There are many reasons to be dismayed by the error-filled and managerially incompetent rollout of the federal health insurance exchanges that are in many ways the linchpin of President Obama’s Affordable Care Act. I sympathize with commentators who have called for the resignation of Department of Health and Human Services Secretary Kathleen Sebelius. It’s hard to imagine Franklin Roosevelt not firing someone in his cabinet had social security stumbled this badly out of the gate, or Lyndon Johnson not causing officials’ heads to roll if the launch of Medicare and Medicaid had been so mangled.
Still, I believe that throwing the baby (the ACA) out with the bathwater (government officials) would be a huge mistake. Healthcare costs will continue to rise with or without the law’s implementation, consuming an ever greater chunk of the struggling U.S. economy and causing government budgets to run into the red regardless of any future grand bargains on taxes and spending. The status quo stinks, and doing nothing is not an option.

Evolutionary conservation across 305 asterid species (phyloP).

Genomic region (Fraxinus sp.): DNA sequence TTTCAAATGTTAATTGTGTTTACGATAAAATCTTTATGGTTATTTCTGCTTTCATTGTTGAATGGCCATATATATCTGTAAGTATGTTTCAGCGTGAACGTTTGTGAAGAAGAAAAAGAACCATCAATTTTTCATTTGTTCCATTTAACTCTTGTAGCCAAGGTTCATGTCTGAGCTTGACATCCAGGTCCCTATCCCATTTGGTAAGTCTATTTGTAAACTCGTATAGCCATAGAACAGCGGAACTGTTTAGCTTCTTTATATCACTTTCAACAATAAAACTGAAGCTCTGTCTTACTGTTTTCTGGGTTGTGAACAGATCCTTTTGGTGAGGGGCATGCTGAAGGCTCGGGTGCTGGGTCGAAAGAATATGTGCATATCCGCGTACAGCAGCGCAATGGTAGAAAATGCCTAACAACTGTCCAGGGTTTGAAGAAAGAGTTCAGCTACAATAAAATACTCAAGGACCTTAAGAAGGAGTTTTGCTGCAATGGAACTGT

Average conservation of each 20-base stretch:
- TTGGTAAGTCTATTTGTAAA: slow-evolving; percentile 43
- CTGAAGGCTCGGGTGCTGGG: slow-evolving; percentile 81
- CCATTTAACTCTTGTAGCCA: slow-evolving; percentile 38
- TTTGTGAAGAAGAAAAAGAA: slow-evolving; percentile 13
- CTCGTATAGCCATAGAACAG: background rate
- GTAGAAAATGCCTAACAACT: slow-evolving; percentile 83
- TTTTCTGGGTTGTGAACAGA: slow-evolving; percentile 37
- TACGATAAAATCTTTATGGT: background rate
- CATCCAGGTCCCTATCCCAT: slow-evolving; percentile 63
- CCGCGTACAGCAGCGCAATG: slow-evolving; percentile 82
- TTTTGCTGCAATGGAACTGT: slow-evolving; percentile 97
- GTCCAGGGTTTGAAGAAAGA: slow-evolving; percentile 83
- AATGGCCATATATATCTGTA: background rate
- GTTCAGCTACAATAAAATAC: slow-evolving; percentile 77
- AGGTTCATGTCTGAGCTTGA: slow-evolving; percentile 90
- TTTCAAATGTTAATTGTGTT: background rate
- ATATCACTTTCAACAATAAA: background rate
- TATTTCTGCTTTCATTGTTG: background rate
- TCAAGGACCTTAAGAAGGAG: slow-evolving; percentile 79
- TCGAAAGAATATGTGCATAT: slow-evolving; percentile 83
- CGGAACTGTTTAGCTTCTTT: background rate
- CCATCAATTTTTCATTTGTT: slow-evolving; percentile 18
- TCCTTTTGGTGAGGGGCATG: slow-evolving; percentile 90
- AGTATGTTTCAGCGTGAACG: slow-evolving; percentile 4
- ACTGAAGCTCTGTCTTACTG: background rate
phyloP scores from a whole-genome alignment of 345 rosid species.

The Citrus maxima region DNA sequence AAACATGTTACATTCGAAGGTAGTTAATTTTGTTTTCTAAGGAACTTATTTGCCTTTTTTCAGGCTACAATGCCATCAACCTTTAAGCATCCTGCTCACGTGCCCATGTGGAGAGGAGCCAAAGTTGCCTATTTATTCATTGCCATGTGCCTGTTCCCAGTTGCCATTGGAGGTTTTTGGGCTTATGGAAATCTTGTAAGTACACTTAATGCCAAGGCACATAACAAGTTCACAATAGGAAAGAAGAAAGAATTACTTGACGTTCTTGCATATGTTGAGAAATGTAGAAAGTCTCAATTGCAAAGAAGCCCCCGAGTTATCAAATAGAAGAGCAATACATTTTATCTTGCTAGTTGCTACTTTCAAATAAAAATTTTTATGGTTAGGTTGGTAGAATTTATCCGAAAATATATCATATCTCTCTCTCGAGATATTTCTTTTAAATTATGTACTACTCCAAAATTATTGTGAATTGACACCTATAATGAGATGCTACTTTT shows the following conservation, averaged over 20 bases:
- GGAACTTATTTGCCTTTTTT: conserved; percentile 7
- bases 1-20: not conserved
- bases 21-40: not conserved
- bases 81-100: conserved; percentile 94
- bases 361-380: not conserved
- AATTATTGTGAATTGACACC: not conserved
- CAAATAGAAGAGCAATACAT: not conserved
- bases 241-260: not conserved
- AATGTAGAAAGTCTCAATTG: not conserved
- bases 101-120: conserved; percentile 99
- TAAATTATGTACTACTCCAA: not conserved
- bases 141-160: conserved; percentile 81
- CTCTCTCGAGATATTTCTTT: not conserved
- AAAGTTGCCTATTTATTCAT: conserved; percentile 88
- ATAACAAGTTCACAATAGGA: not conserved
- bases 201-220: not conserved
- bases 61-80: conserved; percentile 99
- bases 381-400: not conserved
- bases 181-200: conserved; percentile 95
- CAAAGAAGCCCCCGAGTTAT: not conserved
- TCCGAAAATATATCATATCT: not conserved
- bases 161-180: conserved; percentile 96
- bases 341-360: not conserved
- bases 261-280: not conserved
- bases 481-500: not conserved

Some of my physician colleagues have argued that the major problem in medicine today is that restrictive insurance companies and armies of utilization reviewers have curtailed our independence. Return decision-making power to doctors, they argue, and the system will run more efficiently. When surveyed recently about who had “major responsibility” to control healthcare costs , U.S. doctors called out trial lawyers, insurance companies, hospitals, drug and device manufacturers, and patients. Only one in three pointed the finger at themselves.
In an editorial  in the New England Journal of Medicine, family physician Cheryl Bettigole takes the opposite point of view. Noting how a $20 to $30 Pap smear can be transformed into a battery of tests (some unnecessary) that cost hundreds or even a thousand dollars, she argues that physicians have the primary responsibility for protecting patients from financial harm and being good stewards of health care resources:
The U.S. healthcare non-system provides physicians with numerous incentives to “do the wrong thing” in patient care. The more services we provide, the more money we make...